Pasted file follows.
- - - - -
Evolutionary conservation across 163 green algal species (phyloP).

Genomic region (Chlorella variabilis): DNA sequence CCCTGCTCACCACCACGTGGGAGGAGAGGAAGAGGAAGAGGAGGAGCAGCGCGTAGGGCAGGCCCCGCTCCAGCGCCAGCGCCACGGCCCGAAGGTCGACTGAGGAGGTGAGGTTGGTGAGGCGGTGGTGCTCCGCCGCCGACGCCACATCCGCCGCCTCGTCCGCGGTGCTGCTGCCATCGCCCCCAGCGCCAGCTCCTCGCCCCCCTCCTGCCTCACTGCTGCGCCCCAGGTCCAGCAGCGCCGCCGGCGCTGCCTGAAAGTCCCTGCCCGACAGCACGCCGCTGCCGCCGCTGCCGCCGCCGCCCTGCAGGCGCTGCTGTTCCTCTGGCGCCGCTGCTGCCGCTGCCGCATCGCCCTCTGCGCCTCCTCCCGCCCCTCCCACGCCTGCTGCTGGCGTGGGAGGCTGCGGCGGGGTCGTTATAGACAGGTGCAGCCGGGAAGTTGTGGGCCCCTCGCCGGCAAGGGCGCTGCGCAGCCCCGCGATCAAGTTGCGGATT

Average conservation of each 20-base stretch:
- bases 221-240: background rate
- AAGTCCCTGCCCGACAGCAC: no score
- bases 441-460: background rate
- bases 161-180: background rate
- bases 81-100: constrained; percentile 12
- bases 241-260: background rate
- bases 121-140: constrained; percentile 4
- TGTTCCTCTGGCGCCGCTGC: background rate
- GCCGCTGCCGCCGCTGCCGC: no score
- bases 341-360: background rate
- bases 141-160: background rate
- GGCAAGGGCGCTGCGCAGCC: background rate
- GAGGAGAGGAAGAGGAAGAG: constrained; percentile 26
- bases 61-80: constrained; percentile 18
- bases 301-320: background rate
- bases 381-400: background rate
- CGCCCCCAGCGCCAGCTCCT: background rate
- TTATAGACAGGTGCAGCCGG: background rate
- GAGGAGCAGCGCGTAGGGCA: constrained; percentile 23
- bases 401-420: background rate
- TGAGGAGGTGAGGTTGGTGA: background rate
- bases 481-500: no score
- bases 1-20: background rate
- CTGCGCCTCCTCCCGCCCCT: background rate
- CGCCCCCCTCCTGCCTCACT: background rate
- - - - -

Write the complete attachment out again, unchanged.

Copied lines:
Evolutionary conservation across 163 green algal species (phyloP).

Genomic region (Chlorella variabilis): DNA sequence CCCTGCTCACCACCACGTGGGAGGAGAGGAAGAGGAAGAGGAGGAGCAGCGCGTAGGGCAGGCCCCGCTCCAGCGCCAGCGCCACGGCCCGAAGGTCGACTGAGGAGGTGAGGTTGGTGAGGCGGTGGTGCTCCGCCGCCGACGCCACATCCGCCGCCTCGTCCGCGGTGCTGCTGCCATCGCCCCCAGCGCCAGCTCCTCGCCCCCCTCCTGCCTCACTGCTGCGCCCCAGGTCCAGCAGCGCCGCCGGCGCTGCCTGAAAGTCCCTGCCCGACAGCACGCCGCTGCCGCCGCTGCCGCCGCCGCCCTGCAGGCGCTGCTGTTCCTCTGGCGCCGCTGCTGCCGCTGCCGCATCGCCCTCTGCGCCTCCTCCCGCCCCTCCCACGCCTGCTGCTGGCGTGGGAGGCTGCGGCGGGGTCGTTATAGACAGGTGCAGCCGGGAAGTTGTGGGCCCCTCGCCGGCAAGGGCGCTGCGCAGCCCCGCGATCAAGTTGCGGATT

Average conservation of each 20-base stretch:
- bases 221-240: background rate
- AAGTCCCTGCCCGACAGCAC: no score
- bases 441-460: background rate
- bases 161-180: background rate
- bases 81-100: constrained; percentile 12
- bases 241-260: background rate
- bases 121-140: constrained; percentile 4
- TGTTCCTCTGGCGCCGCTGC: background rate
- GCCGCTGCCGCCGCTGCCGC: no score
- bases 341-360: background rate
- bases 141-160: background rate
- GGCAAGGGCGCTGCGCAGCC: background rate
- GAGGAGAGGAAGAGGAAGAG: constrained; percentile 26
- bases 61-80: constrained; percentile 18
- bases 301-320: background rate
- bases 381-400: background rate
- CGCCCCCAGCGCCAGCTCCT: background rate
- TTATAGACAGGTGCAGCCGG: background rate
- GAGGAGCAGCGCGTAGGGCA: constrained; percentile 23
- bases 401-420: background rate
- TGAGGAGGTGAGGTTGGTGA: background rate
- bases 481-500: no score
- bases 1-20: background rate
- CTGCGCCTCCTCCCGCCCCT: background rate
- CGCCCCCCTCCTGCCTCACT: background rate